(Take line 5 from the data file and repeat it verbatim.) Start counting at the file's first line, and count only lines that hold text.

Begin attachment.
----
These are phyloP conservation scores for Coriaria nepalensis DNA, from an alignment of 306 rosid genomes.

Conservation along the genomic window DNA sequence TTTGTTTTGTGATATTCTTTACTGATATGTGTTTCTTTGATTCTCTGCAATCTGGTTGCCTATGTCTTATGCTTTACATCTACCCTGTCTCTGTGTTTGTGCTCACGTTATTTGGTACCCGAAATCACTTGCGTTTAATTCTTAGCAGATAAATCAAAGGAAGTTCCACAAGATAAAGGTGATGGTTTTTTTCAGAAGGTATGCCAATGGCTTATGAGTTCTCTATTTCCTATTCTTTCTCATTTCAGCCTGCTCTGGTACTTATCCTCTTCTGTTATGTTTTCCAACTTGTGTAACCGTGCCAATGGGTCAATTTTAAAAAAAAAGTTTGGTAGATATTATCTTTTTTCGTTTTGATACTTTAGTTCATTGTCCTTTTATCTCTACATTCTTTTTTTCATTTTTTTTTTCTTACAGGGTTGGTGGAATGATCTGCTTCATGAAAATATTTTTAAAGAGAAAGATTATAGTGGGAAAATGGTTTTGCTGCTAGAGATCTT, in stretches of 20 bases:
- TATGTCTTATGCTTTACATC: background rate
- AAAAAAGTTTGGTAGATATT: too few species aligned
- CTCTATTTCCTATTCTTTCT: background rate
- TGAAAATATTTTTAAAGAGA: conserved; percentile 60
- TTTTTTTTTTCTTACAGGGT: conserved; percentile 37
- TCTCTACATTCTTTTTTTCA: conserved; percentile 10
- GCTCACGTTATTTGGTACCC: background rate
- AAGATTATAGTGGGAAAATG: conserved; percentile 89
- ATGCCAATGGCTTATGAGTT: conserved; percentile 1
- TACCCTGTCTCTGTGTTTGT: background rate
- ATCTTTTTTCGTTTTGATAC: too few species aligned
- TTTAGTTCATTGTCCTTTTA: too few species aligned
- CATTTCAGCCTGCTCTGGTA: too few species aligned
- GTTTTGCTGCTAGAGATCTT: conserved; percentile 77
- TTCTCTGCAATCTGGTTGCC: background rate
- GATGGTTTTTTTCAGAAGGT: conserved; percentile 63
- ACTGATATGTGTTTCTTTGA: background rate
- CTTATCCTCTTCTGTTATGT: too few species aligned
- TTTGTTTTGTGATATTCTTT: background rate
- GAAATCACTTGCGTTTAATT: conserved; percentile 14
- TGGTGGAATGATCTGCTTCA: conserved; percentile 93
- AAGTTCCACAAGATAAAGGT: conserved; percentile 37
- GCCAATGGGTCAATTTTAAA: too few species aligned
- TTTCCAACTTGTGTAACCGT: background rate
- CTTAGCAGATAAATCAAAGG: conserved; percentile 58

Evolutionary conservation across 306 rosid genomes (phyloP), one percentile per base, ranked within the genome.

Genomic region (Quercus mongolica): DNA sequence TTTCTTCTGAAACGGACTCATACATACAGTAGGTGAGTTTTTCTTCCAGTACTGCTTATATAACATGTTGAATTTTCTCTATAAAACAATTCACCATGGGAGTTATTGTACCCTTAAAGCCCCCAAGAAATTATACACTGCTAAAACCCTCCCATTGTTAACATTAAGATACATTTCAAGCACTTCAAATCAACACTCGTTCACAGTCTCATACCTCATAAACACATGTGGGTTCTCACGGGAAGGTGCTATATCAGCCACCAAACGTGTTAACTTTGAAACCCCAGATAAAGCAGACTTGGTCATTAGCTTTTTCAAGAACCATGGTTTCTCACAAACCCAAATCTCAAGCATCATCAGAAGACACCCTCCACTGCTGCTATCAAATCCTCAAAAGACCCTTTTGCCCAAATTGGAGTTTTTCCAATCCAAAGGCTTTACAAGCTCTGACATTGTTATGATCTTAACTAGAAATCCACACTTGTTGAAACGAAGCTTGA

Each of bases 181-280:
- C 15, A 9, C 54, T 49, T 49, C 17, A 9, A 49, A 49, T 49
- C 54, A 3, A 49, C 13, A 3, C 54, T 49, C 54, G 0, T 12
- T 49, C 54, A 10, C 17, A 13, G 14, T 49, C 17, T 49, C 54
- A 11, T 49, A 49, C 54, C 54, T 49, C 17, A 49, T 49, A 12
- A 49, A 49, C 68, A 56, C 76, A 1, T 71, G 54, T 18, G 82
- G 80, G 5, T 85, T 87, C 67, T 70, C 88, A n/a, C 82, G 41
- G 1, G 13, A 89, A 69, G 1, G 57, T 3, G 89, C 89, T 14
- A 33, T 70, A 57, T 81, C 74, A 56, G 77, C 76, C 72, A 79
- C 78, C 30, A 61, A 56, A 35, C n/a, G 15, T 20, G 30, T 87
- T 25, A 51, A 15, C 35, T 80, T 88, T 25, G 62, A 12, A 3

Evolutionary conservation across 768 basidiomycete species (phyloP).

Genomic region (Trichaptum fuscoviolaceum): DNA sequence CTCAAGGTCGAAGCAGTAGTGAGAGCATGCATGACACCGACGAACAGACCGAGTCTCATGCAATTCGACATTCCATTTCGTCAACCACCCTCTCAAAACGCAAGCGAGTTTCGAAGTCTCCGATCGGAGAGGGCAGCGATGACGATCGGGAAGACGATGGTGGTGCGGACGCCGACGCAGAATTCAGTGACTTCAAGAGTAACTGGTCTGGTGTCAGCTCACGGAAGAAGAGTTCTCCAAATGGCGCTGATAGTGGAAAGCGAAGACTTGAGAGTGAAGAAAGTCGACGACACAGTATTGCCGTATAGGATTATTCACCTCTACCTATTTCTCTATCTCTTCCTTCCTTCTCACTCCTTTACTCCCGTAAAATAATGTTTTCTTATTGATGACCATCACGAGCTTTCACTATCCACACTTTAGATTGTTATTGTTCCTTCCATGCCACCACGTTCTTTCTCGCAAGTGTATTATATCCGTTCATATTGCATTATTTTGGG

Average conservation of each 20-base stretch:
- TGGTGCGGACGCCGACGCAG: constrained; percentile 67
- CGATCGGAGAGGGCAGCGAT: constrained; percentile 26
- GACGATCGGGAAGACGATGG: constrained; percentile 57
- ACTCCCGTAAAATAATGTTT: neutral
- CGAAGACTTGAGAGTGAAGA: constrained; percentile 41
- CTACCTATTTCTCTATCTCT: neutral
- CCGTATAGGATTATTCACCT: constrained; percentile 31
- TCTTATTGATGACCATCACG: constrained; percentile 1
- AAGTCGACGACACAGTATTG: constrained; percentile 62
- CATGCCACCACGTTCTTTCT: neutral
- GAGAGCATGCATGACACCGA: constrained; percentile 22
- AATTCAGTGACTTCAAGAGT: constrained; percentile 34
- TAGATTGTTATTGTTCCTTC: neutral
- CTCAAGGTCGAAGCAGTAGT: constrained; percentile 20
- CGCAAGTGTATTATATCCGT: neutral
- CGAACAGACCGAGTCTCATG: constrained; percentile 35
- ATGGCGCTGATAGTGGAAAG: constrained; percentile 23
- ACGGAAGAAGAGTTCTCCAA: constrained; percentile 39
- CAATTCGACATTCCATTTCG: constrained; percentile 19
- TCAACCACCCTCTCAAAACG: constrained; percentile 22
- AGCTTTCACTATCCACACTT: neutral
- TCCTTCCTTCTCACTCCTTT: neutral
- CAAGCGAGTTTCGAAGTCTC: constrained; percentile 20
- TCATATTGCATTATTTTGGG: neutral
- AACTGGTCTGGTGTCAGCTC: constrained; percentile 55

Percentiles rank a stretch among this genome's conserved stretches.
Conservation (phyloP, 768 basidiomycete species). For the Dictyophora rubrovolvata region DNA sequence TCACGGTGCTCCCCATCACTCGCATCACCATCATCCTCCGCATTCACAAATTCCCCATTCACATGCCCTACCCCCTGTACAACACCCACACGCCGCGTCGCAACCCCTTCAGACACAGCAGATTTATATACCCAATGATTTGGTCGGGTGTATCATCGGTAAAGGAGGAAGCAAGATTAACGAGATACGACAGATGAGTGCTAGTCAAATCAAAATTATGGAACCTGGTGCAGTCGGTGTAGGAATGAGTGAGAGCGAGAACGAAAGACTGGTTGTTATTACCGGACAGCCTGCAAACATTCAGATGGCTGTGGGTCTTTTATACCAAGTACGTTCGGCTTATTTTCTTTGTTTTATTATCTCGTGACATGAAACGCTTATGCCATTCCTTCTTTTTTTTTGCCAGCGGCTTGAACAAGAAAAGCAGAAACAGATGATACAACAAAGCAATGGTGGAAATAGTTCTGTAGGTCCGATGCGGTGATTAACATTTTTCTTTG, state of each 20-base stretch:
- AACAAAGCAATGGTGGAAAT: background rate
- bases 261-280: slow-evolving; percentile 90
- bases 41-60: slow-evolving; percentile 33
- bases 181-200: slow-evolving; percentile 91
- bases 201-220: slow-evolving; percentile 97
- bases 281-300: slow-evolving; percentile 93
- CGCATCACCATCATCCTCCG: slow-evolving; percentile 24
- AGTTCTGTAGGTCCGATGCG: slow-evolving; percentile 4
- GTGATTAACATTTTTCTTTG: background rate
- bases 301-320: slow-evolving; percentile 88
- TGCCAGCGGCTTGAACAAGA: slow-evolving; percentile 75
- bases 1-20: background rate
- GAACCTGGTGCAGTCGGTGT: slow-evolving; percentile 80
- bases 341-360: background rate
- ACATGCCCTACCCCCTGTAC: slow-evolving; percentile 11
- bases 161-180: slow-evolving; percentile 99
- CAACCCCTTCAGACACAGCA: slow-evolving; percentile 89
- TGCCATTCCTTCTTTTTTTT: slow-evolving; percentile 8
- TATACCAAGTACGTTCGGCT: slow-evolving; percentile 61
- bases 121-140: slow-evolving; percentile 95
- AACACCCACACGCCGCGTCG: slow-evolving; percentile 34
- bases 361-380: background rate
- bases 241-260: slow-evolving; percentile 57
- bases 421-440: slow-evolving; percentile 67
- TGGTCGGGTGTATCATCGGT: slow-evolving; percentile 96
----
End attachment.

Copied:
- CTCTATTTCCTATTCTTTCT: background rate